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Game Profile
FINAL SCORES
7.0
Visuals
7.0
Audio
6.0
Gameplay
8.0
Features
7.0
Replay
6.0
INFO BOX
PLATFORM:
PlayStation 2
PUBLISHER:
Konami
DEVELOPER:
Konami
GENRE: Shooter
PLAYERS:   1-2
RELEASE DATE:
November 15, 2000
ESRB RATING:
Everyone
IN THE SERIES
Gradius ReBirth

Gradius III

Gradius Collection

Gradius V

Gradius Galaxies

More in this Series
 Written by John Scalzo  on August 06, 2001

Review: School is in session and Vic Viper is your teacher.


Retro gaming is all the rage in the video game world now. The Atari Collection for the Dreamcast recently brought 15 classics to a whole new generation. Midway is currently bringing Spy Hunter into the 21st century. Game companies like retro gaming because they can develop these games quick and make a quick buck. Old school gamers like them because they get another chance to play the classics without spending hours trying to get that 15-year-old Atari or NES to work or spending even longer to find an emulator off the internet. And it gives us old schoolers an opportunity to show all these message board fanboys that the latest flavor of the week like NBA Street or Twisted Metal Black is not the "Greatest Game Ever."

So all this ranting brings us to Gradius III and IV, a two game collection Konami released in the early days of the PS2. For us old schoolers the name Gradius is enough to make a little drool appear in the side of our collective mouths. Gradius is the way games used to be, enemies everywhere, shots being fired at you from all directions. It took determination (and a lot of luck) to learn the patterns that would allow you to negotiate through the enemies that completely filled the screen. And Konami has faithfully recreated that here. These are exact ports of arcade mainstay Gradius III and until now, the Japan only Gradius IV. It never made it to American shores until now.

For the uninitiated, Gradius is a simple story. You are the pilot of the Vic Viper, a high-class spaceship that has to destroy the alien hordes that are out there in space. That's it, no huge self-involving story, just good old school alien blasting fun. Ah, but the Vic Viper does have a few special abilities. When certain enemies are blasted, they'll leave behind these orange orbs. And as you collect these orbs, your special weapon meter moves up. And when the weapon you want is selected your special weapon goes down to 0 and you get a cool weapon upgrade, like lasers, or missiles, or maybe a speed burst. And if you let it build long enough, you can gain an option, which is an indestructible floating ball that shadows your ship and adds an extra gun to your arsenal.

OK, history lesson over, what of the games? Well they both play exactly as they did back in the day; you maneuver your ship through the enemies blasting everything in sight (although I did kinda already mention that, didn't I?). And at the end of every level is a giant boss that has a bright red flashing target as his weak point. Sounds easy? Wrong, these games are hard to the point of being impossible. If these types of games aren't your thing, then you'll frustrated really fast at just how hard these games really are. There's a reason this game has unlimited continues, you'll need all of them. And games like these require precision control, and with the Dual Shock, you get all the control you'll need, it's pitch perfect.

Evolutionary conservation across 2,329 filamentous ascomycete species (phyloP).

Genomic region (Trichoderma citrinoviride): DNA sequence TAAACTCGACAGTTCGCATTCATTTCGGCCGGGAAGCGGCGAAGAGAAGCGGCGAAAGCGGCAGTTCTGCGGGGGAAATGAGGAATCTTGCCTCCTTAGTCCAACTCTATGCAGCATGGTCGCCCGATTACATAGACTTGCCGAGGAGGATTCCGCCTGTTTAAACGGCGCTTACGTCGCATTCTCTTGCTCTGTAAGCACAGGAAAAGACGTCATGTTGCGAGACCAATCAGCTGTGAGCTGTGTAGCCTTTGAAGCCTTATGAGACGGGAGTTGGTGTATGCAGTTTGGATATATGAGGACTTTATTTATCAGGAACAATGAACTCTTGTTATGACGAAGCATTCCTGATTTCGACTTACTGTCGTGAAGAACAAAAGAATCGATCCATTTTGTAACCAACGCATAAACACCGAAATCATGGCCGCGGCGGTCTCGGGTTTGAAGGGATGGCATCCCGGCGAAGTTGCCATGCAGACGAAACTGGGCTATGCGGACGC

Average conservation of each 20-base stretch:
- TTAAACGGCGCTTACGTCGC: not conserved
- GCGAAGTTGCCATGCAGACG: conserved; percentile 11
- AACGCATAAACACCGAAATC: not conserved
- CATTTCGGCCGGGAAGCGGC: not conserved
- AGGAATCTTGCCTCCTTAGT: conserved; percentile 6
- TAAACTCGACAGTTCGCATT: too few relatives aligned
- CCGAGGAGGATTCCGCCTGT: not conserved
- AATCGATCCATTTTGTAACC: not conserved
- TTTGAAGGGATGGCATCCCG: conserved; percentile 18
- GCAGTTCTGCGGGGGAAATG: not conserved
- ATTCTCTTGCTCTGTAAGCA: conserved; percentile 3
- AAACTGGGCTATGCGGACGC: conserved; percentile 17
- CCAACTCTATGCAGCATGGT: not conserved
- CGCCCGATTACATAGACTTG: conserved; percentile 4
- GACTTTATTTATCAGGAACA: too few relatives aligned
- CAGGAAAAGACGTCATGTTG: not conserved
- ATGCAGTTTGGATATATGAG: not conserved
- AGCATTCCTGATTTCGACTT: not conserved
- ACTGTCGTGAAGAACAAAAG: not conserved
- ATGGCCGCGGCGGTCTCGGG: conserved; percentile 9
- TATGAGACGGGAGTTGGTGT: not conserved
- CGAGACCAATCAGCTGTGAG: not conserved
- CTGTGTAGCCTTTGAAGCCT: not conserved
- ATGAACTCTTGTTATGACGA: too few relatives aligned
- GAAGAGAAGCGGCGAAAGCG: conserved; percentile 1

For all its old school gameplay, the graphics and the sound do not disappoint either. Well, depending on who you are they might disappoint. Konami has recreated these games exactly as they once where in your local mall. Gradius III is a purely 16-bit experience, with sprites and everything. The graphics are obviously weak by today's standards, but in their day they were state of the art. Gradius IV is a little bit more modern with a few polygons and fancy morphing effects thrown in to give a game a more, well, modern look. And the sound is your standard 16-bit stuff, which while it doesn't have quite the wow factor it used to, still gets the job done. But these two games are so faithful to their original; they even include a little slowdown exactly where the arcade versions featured slowdown. I don't know if that's a good thing or a bad thing.

But Konami has added a few little things into Gradius III and IV to make it more than just a port of some old classics. First of all, when you first turn on the game you are treated to one of the coolest Full Motion Videos to ever work it's way into a video game. Forget Final Fantasy, somebody get Konami working on a Gradius CG movie. If it looked anything like this FMV, I would be first in line opening day. Gradius III is also given a save option, so you can pick up your game again later (but why Gradius IV didn't get this too is beyond me). But Gradius IV did get a Boss Mode that lets you blast your way through all the bosses with full weapons, good for a few minutes. And as it should be, the only load times are going back and forth between the two games. When either Gradius III or IV is loaded, the whole game is loaded, no more load times after that. Throw in the Konami Code for good measure and you've got a pure old school moment.



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